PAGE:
This year has been incredibly life-changing for so many people, for so many reasons. Just when you think it can’t get any more difficult, we are faced with another challenge.
I am a resident of Minneapolis, MN. A few weeks ago, our city was the center stage with many voices speaking on the topics of neglect and injustice. The pain for so many, for so long could no longer be ignored. Members of our community came out in support. Silently in the backdrop of all hurt, there were hundreds of community members taking steps to support their neighbors and friends. This is the community I know and love.
As a little girl, I grew up taking small trips to the Twin Cities and always had a glow in my eyes when I saw the beautiful skyline of Minneapolis. Like many, I came here for college and I fell in love up close. After graduating from the University of St. Thomas I started working for a health system called HealthPartners. During my time there, I was exposed to the needs and inner workings of our clinical education community. I was in awe of the work being done to ensure future clinicians had the proper training to take care of me and my loved ones.
It was eye-opening to see the clinical education community and the many ways it influences the future of healthcare. What we teach our future care teams today can give us a solid idea of what tomorrow’s care will look like. Like many who “stumbled” upon this space in our eco-system, I was intrigued and haven’t been able to shake the belief that THIS is where I can help make real change.
I started Clinician Nexus 4 years ago, and while some call it a startup it’s my way of serving my community. I believe that investing in how we train clinicians today has a real opportunity to be a catalyst for the change we need.
Here are three ways that I believe our healthcare system can work together to activate the community-building power of clinical education:
- Invest in education as a collaborative force, not a competition.
I don’t mean “invest” financially in this instance. I mean invest our collective energy by reflecting on the role education has played in our own lives, how it has shaped who we are and what we do. In western culture, education is most often thought of as a required event to move on to the “real world.” When we step back from the performance game we’ve created and view education as an evolutionary process, we can step away from being “right” and instead focus on the best outcomes for all, something our healthcare system greatly values.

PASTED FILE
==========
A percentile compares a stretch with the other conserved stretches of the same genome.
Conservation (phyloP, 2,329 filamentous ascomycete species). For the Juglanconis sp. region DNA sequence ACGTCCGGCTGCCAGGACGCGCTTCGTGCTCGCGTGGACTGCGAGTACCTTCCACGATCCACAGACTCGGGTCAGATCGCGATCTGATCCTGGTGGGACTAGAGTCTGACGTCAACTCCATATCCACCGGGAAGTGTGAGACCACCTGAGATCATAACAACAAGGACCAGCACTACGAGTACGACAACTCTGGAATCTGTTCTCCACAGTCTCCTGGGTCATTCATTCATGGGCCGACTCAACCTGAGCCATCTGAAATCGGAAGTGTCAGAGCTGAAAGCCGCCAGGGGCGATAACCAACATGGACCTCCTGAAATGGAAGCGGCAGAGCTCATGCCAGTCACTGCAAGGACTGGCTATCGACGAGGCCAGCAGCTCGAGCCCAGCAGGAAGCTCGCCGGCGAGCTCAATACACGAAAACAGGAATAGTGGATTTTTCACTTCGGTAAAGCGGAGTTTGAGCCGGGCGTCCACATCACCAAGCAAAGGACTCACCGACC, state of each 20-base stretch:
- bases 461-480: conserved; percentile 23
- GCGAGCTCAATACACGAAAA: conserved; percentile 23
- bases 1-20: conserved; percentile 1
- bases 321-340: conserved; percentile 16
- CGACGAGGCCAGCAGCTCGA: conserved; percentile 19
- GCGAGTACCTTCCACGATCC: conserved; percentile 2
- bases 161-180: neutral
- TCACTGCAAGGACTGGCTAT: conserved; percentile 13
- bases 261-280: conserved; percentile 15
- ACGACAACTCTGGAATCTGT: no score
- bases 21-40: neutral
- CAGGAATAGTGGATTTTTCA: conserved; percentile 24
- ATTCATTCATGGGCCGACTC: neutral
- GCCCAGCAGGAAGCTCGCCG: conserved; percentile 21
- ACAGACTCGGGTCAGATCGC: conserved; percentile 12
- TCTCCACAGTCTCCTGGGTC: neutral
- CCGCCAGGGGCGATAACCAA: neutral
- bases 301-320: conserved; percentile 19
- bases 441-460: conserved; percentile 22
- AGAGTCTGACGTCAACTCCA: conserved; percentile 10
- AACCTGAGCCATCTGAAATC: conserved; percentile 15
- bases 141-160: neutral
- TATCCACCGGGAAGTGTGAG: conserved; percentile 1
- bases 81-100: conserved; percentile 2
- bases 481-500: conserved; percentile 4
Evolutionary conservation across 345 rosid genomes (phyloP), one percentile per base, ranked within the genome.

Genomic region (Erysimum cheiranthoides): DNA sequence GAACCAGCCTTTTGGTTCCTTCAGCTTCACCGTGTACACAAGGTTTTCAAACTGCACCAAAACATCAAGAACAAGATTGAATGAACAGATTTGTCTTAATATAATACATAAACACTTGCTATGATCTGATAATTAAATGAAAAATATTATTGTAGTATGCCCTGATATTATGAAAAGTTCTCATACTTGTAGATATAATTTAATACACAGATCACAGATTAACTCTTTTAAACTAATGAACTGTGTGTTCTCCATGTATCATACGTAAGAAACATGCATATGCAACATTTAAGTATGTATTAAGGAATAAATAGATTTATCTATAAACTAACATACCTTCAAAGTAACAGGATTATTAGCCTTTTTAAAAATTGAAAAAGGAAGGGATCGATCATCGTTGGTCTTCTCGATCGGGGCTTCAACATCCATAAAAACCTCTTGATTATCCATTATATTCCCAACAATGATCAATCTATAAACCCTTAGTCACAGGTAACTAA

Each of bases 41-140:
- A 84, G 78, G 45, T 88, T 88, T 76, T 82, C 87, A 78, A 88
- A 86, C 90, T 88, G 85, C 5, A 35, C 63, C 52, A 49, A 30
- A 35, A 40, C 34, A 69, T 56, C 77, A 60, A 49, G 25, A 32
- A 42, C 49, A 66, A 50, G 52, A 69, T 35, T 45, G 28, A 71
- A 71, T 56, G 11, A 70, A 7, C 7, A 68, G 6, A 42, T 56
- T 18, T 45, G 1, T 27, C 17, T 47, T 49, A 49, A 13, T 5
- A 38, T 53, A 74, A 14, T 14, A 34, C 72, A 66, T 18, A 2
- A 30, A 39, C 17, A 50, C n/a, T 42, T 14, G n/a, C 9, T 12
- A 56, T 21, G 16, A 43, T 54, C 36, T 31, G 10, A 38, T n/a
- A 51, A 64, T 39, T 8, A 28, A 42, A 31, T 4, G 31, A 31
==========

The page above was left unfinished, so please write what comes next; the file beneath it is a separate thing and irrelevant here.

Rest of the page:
- Follow through with compassion to build trust.
The most important lessons students are learning today are not found in a textbook or lab. They are happening all around them in the real world. “Culture eats strategy for breakfast” is a phrase made famous by Mark Fields, president of Ford. That phrase reflects my belief that it is the little moments when a student makes a mistake, and how his or her educator reacts, that teaches volumes in how to treat others, mistakes and all. Each of these moments is an opportunity to design the culture. What do we want to pass down to our future clinician workforce? What do their small actions at the bedside teach patients?
- Humbly accept your own mistakes and build each other up as people.
Countless times I have chosen comfort over change for myself. I’ve been a part of the problem by giving in to my fear of the unknown rather than authentically connecting with others from diverse backgrounds. Words are a powerful tool that can build up or tear down others. I will use mine to build up those around me, especially those who have different experiences than I do. I am going to work on walking humbly into the unknown experiences that are needed to build up our community.
Like many others, I’m choosing to put a stake in the ground and say that I see all of you in pain. I see your hurt. I’m committed to being a part of the solution, and I’m ready to do the work ahead of us.
Let’s do this together, and I truly love you.